3 years ago

Sexualized drug use (‘chemsex’) and high-risk sexual behaviours in HIV-positive men who have sex with men

A Nardone, V Delpech, EL Pufall, M Shahmanesh, H Ward, R Gilson, M Kall,
Objectives The incidence of sexually transmitted infections (STIs) and HIV infection remains high in gay, bisexual, and other men who have sex with men (MSM) in the UK, and sexualized drug use (“chemsex”) and injecting drug use (“slamsex”) may play a part in this. We aimed to characterize HIV-positive MSM engaging in chemsex/slamsex and to assess the associations with self-reported STI diagnoses and sexual behaviours. Methods Data from a 2014 survey of people attending HIV clinics in England and Wales were linked to clinical data from national HIV surveillance records and weighted to be nationally representative. Multivariable logistic regression assessed the associations of chemsex and slamsex with self-reported unprotected anal intercourse (UAI), serodiscordant UAI (sdUAI) (i.e. UAI with an HIV-negative or unknown HIV status partner), sdUAI with a detectable viral load (>50 HIV-1 RNA copies/mL), hepatitis C, and bacterial STIs. Results In the previous year, 29.5% of 392 sexually active participants engaged in chemsex, and 10.1% in slamsex. Chemsex was significantly associated with increased odds of UAI [adjusted odds ratio (AOR) 5.73; P < 0.001], sdUAI (AOR 2.34; P < 0.05), sdUAI with a detectable viral load (AOR 3.86; P < 0.01), hepatitis C (AOR 6.58; P < 0.01), and bacterial STI diagnosis (AOR 2.65; P < 0.01). Slamsex was associated with increased odds of UAI (AOR 6.11; P < 0.05), hepatitis C (AOR 9.39; P < 0.001), and bacterial STI diagnosis (AOR 6.11; P < 0.001). Conclusions Three in ten sexually active HIV-positive MSM engaged in chemsex in the past year, which was positively associated with self-reported depression/anxiety, smoking, nonsexual drug use, risky sexual behaviours, STIs, and hepatitis C. Chemsex may therefore play a role in the ongoing HIV and STI epidemics in the UK.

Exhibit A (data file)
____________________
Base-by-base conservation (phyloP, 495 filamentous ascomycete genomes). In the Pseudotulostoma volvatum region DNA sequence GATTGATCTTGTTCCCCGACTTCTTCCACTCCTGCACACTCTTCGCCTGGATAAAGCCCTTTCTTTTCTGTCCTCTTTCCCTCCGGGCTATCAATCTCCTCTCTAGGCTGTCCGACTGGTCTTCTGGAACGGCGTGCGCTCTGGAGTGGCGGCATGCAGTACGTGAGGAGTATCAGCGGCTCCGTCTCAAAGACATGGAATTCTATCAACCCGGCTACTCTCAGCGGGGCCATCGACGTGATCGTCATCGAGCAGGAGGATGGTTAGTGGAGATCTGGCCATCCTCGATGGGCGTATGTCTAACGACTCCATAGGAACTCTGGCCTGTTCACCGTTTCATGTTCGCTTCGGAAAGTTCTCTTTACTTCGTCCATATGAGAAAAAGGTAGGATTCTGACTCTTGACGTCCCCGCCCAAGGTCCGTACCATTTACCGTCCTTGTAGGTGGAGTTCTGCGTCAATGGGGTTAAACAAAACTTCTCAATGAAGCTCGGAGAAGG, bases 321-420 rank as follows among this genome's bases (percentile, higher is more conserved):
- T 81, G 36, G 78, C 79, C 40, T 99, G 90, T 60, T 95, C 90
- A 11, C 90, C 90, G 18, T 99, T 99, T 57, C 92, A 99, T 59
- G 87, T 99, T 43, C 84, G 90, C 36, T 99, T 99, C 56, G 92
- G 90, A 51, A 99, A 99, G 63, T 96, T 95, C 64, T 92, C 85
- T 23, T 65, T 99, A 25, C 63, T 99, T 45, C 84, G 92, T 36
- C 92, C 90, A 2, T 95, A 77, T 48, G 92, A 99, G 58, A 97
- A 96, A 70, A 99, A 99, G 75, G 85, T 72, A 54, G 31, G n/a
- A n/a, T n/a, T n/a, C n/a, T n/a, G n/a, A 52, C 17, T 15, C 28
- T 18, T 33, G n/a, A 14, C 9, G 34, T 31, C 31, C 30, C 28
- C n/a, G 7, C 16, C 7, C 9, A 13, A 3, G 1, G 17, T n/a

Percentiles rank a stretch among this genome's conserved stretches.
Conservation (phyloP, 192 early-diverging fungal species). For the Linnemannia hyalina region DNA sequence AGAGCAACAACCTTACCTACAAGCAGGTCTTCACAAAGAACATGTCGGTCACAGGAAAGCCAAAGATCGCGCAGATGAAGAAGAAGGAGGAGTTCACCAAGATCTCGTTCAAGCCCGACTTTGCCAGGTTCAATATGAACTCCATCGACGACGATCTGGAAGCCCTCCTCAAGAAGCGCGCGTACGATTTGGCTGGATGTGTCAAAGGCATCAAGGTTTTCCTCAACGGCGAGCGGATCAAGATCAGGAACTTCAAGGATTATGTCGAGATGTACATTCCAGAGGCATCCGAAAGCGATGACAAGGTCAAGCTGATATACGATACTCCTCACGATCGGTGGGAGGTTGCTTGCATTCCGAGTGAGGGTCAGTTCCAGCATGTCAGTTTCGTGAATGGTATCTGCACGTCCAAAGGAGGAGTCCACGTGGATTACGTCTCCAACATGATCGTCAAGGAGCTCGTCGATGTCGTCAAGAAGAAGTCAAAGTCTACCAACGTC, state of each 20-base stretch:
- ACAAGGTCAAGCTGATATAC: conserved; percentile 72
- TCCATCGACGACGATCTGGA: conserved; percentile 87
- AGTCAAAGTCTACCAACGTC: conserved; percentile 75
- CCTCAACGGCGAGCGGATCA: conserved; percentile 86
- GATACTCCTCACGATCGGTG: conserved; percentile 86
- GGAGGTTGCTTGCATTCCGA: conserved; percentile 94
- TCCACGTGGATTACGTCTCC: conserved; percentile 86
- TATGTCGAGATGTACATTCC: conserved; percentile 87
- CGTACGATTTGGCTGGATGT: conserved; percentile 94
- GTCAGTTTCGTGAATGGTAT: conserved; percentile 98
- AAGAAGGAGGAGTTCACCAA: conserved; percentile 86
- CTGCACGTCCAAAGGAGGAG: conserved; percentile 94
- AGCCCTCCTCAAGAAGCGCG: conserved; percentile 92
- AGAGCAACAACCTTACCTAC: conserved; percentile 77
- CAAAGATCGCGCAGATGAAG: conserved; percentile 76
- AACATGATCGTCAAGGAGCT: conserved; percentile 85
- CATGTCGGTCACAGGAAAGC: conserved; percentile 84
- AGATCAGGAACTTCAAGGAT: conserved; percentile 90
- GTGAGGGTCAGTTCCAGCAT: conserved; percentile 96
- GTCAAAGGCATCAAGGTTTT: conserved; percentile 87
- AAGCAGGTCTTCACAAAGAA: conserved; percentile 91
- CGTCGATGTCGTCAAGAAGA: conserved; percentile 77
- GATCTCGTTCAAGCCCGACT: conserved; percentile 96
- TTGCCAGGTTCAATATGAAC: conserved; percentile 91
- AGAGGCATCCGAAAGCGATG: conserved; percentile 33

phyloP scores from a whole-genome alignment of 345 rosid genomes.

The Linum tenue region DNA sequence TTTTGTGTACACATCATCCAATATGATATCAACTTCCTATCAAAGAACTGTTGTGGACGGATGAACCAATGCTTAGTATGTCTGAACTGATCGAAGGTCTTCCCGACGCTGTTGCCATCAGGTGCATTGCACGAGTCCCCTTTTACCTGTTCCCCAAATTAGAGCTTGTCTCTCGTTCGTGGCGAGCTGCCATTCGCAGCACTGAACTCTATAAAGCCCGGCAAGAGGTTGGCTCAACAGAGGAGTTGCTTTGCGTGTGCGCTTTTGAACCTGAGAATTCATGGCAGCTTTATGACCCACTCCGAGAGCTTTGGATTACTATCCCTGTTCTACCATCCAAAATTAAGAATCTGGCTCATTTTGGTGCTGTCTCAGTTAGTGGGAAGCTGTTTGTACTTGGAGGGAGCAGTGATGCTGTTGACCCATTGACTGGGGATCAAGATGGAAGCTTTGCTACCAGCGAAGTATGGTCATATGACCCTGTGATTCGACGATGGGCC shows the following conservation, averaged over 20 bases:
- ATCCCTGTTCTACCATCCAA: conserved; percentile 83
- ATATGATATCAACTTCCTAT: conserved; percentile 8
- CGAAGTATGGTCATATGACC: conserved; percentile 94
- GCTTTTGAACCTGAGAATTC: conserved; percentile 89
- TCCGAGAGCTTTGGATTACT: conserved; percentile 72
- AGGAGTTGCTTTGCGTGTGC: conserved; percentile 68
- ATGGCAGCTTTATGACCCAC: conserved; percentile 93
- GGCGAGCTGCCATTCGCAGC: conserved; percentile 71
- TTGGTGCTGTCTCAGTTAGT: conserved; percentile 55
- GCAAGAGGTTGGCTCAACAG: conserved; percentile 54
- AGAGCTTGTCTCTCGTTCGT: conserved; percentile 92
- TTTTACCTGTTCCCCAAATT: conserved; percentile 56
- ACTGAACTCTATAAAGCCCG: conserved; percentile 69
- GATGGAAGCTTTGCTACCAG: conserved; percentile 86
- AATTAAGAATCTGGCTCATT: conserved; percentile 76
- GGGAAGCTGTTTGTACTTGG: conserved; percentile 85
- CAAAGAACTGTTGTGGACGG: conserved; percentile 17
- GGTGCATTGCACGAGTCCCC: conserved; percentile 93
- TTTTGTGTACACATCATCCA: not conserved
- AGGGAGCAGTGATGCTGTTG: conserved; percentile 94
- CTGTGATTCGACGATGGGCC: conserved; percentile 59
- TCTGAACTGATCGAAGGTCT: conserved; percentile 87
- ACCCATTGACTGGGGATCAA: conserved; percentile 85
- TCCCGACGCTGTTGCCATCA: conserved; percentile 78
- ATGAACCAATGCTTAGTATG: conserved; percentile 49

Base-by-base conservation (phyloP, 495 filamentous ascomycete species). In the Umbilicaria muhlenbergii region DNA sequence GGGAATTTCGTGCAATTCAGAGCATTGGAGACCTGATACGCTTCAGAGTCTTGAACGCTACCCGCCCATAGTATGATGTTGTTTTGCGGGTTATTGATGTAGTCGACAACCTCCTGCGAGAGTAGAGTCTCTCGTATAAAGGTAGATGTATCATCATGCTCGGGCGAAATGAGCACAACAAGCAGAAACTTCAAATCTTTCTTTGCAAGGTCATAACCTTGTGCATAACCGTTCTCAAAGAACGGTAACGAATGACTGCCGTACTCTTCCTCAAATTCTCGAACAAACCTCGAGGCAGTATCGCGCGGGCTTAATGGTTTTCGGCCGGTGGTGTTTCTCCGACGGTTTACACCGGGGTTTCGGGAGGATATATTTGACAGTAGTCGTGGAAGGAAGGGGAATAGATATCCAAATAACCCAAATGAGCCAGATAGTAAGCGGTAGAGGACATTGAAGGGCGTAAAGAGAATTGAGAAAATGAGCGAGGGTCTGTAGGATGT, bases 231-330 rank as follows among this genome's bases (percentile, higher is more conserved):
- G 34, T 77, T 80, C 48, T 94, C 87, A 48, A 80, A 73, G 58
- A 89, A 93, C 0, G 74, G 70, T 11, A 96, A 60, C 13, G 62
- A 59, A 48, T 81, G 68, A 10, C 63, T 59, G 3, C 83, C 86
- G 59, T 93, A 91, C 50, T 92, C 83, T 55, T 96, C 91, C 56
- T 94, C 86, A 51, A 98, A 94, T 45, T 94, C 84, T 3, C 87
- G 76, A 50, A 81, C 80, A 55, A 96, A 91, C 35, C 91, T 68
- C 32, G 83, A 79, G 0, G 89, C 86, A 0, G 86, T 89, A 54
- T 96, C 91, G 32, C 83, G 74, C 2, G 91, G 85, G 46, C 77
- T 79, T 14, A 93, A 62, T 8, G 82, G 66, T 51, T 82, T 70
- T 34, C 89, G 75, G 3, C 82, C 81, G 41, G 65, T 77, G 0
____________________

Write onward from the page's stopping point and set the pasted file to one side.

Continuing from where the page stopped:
Publisher URL: http://onlinelibrary.wiley.com/resolve/doi

DOI: 10.1111/hiv.12574

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